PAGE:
Can credit cards cancel themselves?

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Can credit cards cancel themselves?
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One of the factors used in calculating your credit score is your average age of credit. Keeping credit cards open as long as possible will help your credit score as long as you use the cards responsibly. But what happens when you reach the expiration date on a credit card? And what happens if you don’t use a credit card for a long time? Will credit cards cancel themselves? Let’s take a look at how closing credit cards works and see if credit cards can actually cancel themselves.

What happens on a credit card expiration date?

When you get a new credit or debit card in the mail, you will notice it has an expiration date on it. You actually use this expiration date when making some purchases when you enter that number or your card is read at a register.

This expiration date handles two important functions, but neither of them lead to closing your account. To make this extremely clear: your card expiration date does not mean your account will close.

The expiration date is used for two primary reasons:

  1. Transaction security
  2. Card replacement date

For security, the expiration date acts as another form of verification that the card is active and the transaction is not fraudulent. This keeps bad guys from stealing your card number and using it without your permission should they not also get the expiration date (and other important numbers like the three-digit security code on the back of a card).

Banks also use the expiration date as a time to send you a new card in the mail. Those plastic cards tend to wear out over time in our wallets or with lots of use. The expiration date is also a good opportunity for the bank to remind you about the card so you keep using it for regular transactions and purchases.

What happens to inactive credit card accounts?

Banks spend a LOT of money to acquire new customers. Because of this, they are not in a rush to close accounts, even ones that have been inactive for a period of time. But if an account sits idle long enough, a bank may shut it down.

In my history with cards (I have a lot of cards), the banks have shut down two of my cards for inactivity. Because I have a lot of credit cards, it wasn’t a big hit on my credit score. But for some people, that could have a significant impact.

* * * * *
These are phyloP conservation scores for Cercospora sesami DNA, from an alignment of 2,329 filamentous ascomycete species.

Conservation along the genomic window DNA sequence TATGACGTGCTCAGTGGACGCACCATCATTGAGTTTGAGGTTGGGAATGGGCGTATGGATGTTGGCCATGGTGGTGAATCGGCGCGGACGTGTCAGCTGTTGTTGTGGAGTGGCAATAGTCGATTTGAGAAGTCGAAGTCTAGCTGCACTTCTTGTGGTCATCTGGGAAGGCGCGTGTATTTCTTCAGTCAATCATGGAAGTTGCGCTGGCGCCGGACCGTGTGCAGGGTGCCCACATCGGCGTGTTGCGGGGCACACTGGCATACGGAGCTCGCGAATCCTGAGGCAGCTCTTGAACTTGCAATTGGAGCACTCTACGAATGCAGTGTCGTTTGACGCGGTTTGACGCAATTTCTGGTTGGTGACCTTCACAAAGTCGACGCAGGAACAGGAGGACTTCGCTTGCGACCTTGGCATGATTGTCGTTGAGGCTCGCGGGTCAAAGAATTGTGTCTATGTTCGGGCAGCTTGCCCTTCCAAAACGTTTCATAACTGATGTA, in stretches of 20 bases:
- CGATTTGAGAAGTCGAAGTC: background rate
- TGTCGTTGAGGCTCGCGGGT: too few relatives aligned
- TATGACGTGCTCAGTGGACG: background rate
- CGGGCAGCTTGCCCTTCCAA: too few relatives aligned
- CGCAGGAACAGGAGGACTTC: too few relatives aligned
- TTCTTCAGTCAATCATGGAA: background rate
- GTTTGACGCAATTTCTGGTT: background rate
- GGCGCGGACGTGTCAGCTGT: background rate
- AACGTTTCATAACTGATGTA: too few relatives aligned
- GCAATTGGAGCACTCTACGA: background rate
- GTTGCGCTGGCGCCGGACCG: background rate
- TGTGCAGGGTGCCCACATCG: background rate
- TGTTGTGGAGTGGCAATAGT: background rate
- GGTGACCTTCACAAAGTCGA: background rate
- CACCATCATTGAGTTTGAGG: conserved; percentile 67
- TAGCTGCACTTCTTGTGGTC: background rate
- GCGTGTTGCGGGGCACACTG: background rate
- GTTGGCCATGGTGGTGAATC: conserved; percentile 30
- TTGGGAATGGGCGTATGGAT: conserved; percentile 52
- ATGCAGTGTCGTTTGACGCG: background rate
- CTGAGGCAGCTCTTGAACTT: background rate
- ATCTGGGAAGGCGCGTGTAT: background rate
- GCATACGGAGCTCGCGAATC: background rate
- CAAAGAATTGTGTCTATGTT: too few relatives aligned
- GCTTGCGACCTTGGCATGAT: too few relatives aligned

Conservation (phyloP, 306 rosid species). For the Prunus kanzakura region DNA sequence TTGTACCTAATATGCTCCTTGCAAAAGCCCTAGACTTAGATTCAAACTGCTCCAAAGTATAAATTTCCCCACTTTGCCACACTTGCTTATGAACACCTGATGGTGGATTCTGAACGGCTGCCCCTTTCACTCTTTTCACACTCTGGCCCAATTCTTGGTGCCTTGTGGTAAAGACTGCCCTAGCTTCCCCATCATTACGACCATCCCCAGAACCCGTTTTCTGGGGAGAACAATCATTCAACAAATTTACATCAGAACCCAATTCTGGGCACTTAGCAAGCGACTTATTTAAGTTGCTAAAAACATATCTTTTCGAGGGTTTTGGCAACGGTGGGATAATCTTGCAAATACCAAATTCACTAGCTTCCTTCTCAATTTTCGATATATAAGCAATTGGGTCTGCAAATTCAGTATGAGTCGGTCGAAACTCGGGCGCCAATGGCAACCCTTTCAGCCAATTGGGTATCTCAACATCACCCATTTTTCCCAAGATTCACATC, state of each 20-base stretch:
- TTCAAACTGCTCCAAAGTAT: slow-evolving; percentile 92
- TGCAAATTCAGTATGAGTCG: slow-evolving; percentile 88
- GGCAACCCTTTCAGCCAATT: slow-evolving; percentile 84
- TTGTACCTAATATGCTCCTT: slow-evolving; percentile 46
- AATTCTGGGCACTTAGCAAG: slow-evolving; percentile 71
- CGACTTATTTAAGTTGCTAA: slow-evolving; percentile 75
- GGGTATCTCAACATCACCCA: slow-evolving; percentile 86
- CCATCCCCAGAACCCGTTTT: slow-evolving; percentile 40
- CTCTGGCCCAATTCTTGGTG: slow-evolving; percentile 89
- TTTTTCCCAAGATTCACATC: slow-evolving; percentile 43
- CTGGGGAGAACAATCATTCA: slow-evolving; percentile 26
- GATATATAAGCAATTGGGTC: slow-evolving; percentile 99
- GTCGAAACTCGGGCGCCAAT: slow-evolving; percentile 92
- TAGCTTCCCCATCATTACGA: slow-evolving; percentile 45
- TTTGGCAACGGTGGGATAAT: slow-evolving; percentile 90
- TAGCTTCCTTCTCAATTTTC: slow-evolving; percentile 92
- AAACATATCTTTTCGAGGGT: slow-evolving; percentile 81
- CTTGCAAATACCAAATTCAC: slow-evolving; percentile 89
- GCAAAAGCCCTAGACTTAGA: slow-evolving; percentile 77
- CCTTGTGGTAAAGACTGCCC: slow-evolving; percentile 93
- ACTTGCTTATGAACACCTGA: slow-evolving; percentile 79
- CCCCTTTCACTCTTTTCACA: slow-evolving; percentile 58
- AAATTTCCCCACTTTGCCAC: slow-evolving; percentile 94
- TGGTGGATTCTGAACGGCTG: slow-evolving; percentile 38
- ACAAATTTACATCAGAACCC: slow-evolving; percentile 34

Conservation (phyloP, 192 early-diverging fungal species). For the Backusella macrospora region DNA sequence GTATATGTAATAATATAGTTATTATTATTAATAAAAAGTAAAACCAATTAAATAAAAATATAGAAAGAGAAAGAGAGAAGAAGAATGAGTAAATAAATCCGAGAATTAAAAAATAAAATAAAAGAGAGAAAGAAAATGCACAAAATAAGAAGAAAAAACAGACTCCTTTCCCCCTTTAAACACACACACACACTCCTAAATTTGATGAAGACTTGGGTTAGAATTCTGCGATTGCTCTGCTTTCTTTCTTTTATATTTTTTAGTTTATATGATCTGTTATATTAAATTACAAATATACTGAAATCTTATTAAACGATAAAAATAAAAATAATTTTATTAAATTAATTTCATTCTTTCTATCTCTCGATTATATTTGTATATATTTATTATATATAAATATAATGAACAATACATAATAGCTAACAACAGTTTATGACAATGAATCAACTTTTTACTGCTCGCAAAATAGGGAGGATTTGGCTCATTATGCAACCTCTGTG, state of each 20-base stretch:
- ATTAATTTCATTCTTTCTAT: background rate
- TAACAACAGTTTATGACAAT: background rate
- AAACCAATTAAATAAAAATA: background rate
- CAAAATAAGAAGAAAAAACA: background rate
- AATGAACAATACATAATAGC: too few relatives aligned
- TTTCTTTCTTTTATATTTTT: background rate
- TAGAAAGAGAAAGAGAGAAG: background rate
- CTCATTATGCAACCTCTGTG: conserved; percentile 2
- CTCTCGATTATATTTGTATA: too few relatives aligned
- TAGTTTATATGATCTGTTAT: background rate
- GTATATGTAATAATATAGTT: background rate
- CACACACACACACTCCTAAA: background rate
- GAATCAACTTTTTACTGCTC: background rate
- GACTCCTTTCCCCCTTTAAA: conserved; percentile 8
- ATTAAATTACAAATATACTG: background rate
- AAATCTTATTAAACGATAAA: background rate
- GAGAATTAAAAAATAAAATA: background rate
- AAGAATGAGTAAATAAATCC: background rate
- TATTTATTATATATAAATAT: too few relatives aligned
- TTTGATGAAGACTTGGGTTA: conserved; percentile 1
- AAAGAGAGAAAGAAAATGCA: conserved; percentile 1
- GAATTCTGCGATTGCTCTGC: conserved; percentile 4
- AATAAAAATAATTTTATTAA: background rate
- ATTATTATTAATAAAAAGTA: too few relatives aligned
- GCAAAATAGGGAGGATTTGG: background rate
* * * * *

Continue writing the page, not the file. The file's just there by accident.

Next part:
To keep your accounts from closing, it is a good idea to use them at least every six months for a small purchase. Just a few weeks ago I pulled out a stack of cards I don’t use very often, put them in my pocket, and used them for small purchases over a couple of weeks to keep them active.

To summarize, credit card issuers will close inactive accounts, so keep your account active with a transaction or two every once in a while so you don’t run into any unexpected issues.

How you can close a credit card

It is never fun to have a credit card closed by a bank, but sometimes you may want to close a card yourself. If a card has no annual fee, it is better for your credit to keep it open as long as possible, as long as you use it responsibly and pay your balance in full every month.

You may want to make a change, however, if a card charges an annual fee that you don’t think is worth the cost. In this case, you should first try to downgrade the account to one with no annual fee. But if that isn’t an option, you may want to close.

To close a credit card, just call the number on the back and ask them to close the account. It only takes a few minutes and is quite simple. In the best case scenario, the bank may offer you a retention offer to get you to stick around. Those can be quite lucrative, so listen closely if you do get an offer before you close your account.

Keep a long-term credit focus

In the long run, one credit card shouldn’t make or break your credit history and credit score as long as you use all cards responsibly. Remember that credit cards are simply a tool that fit into your financial plan. They are not good or bad on their own, it’s how you use it that matters most.

It is never good to get your account closed by a bank against your wishes, but sometimes you may want to close one yourself. Just make sure you do the right things to put yourself in charge of that decision, not the card issuer.

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